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The FABULOUS wider writing community

It was Nina Killham who first recommended I read The Deep End of the Ocean by Jacquelyn Mitchard. This is the debut work by a novelists who has gone on to write ten further books for adults plus others for the young adults and the children’s markets. As a first novel, The Deep End of the Ocean gained much attention and acclaim and was the first title chosen for Oprah’s Book Club in 1996. It is a powerful novel, full of suspense as the protagonist, mother to a missing boy, struggles to come to terms with what’s happened. It’s a very moving story that teaches about resilience and compassion in circumstances that are a nightmare to every parent.

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As there are parallels between my novel The String Games and Jacquelyn’s work (in terms of a focus on a lost child) I decided to get in touch with Jacquelyn through the contact page of her website. Imagine my surprise when minutes later a reply from this best-selling author popped into my inbox. Jacquelyn kindly agreed to  read my novel with a view to offering an endorsement. Although delighted with this response, I did feel rather impertinent even asking. As a child, my Grandma frequently used the reprimand ‘askers don’t get’ whenever me or my siblings became demanding. But if my Grandpa was within earshot he’d pipe up ‘don’t ask – don’t want’. This memory of my grandparents convinces me there is no harm in asking.

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Pt 3: the FABULOUS wider writing community

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I entered a travel writing competition in 2016 and as runner-up, I was offered a bursary to attend a fiction retreat at Moniack Mhor, Scotland’s creative writing centre. One of the tutors on the programme was Elizabeth Reeder who writes novels, essays and stories. Her debut novel, Ramshackle, was shortlisted for the Saltire Literary Award in 2013 and she’s gone on to write further novels.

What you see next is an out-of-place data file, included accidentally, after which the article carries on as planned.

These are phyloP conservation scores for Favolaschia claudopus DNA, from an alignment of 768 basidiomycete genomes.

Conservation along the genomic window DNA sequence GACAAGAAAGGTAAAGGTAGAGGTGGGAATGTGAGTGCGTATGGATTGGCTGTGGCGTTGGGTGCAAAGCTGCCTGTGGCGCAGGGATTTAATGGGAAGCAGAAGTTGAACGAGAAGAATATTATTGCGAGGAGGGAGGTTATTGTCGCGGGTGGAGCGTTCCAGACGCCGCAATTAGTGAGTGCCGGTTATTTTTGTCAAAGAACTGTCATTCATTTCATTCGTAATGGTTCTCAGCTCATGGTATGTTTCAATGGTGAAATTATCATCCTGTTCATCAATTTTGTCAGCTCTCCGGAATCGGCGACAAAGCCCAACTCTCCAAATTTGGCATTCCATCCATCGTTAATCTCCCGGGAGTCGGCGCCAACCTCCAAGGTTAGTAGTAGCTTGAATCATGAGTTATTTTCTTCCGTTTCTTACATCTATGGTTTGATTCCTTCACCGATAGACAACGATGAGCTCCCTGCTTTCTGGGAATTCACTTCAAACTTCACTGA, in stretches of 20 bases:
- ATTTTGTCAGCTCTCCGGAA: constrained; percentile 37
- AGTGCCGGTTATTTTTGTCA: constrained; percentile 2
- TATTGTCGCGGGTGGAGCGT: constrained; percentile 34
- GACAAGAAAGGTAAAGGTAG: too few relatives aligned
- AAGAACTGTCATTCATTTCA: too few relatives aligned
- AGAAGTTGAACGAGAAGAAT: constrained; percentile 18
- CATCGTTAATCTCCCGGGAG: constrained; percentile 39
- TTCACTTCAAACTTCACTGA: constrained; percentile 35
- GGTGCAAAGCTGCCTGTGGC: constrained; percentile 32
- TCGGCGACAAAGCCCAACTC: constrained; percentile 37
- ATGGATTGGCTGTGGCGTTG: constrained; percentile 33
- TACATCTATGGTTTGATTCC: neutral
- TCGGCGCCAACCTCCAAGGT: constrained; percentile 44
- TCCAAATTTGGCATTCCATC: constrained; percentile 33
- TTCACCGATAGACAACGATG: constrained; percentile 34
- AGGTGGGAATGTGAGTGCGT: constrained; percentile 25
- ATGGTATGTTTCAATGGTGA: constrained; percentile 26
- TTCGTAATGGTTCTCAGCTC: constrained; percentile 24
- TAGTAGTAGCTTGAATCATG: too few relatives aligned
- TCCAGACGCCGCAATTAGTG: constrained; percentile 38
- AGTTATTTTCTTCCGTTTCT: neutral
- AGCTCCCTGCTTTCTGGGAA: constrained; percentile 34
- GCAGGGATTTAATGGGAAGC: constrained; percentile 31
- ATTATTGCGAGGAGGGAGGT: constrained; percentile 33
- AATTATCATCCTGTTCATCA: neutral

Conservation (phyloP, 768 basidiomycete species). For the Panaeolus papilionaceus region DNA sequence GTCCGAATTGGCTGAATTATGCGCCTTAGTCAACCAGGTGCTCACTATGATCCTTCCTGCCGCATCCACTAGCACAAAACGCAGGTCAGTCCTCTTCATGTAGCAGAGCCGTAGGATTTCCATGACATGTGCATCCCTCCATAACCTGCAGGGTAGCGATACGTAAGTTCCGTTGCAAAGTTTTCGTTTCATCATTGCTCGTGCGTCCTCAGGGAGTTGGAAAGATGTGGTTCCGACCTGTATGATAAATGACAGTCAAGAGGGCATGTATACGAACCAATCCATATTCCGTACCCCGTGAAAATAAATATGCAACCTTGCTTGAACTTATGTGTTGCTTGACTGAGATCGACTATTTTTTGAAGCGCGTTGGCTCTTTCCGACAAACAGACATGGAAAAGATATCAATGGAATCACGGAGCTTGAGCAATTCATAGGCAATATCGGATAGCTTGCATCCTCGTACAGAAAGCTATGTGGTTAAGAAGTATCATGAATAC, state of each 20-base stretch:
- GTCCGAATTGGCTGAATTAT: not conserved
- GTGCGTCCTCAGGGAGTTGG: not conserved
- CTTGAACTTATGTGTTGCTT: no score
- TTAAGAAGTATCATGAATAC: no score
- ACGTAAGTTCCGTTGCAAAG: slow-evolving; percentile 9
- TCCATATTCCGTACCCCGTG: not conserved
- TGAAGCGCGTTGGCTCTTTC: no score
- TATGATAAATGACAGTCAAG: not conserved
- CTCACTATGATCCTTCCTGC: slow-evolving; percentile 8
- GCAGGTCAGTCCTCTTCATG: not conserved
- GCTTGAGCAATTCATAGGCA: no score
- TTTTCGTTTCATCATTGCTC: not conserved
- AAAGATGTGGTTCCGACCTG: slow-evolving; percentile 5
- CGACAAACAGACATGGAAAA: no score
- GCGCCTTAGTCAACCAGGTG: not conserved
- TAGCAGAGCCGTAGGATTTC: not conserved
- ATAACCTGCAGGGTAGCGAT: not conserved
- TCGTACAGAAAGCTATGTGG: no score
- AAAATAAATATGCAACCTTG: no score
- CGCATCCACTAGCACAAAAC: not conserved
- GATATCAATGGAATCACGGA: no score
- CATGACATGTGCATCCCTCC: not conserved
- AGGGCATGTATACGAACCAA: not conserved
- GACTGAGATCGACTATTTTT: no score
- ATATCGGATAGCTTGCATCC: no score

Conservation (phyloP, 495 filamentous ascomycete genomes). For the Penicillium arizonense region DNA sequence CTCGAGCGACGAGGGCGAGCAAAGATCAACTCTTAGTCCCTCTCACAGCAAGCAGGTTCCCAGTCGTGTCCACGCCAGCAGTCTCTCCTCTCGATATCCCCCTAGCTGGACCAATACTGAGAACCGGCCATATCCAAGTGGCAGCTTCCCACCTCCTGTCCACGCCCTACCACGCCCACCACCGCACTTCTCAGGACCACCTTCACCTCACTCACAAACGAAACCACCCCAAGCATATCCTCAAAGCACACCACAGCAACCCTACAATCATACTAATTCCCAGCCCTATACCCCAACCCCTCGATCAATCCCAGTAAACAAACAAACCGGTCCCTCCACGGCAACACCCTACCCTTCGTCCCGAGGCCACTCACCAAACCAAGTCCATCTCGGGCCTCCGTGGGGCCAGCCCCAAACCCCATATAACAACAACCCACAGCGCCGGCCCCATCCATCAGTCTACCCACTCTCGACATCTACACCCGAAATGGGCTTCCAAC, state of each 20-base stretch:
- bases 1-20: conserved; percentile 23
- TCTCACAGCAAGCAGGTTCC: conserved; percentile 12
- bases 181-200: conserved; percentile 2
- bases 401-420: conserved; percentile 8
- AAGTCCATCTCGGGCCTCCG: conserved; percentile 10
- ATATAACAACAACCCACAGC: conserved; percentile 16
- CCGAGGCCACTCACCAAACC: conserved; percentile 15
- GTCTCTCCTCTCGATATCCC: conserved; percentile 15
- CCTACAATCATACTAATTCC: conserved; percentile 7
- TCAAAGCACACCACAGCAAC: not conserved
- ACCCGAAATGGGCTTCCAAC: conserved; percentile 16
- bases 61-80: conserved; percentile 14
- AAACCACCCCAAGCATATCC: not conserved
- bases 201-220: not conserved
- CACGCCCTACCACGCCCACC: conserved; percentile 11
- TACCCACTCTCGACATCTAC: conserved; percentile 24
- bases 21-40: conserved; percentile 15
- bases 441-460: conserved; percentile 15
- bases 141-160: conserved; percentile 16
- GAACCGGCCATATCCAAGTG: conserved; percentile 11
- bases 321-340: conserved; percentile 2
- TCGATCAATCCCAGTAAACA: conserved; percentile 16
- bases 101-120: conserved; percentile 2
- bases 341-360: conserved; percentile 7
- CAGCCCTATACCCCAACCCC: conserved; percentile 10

The narrator of Ramshackle is fifteen-year-old Roe who one wintery day finds the man she thinks of as her father has gone missing. In the week that follows, Roe finds out more about herself and her father. At this point in growing up, Roe is an expert of her own experience but anything beyond causes anxiety. Roe’s voice is a mixture of confidence and vulnerability and this is something I wanted to explore in The String Games. Advice from Elizabeth was invaluable in moving forward with the middle part of my novel.

When it came to thinking of authors to approach to endorse The String Games, Elizabeth was at the top of my list. She’s an excellent writer so I’m delighted she felt able to offer the following words:

Gail Aldwin’s The String Games debuts her talent in an intimate portrayal of family, love and loss, and one that gives a glimpse into how crisis might shape each of us.

Elizabeth teaches creative writing at the University of Glasgow. I was fortunate to catch up with her at the Edinburgh International Book Festival in 2017 where she facilitated a wonderful readers’ workshop. Keep an eye out for other events Elizabeth is involved with. If you’re able to attend one of her workshops, seminars or talks you’re bound to enjoy it.

The String Games will be published in May 2019 but if you can’t wait until then you could always dip into my short fiction collection Paisley Shirt. It is also available from Waterstones in Dorchester and Bridport, The Bookshop in Bridport, Gullivers in Wimborne and Serendip in Lyme Regis.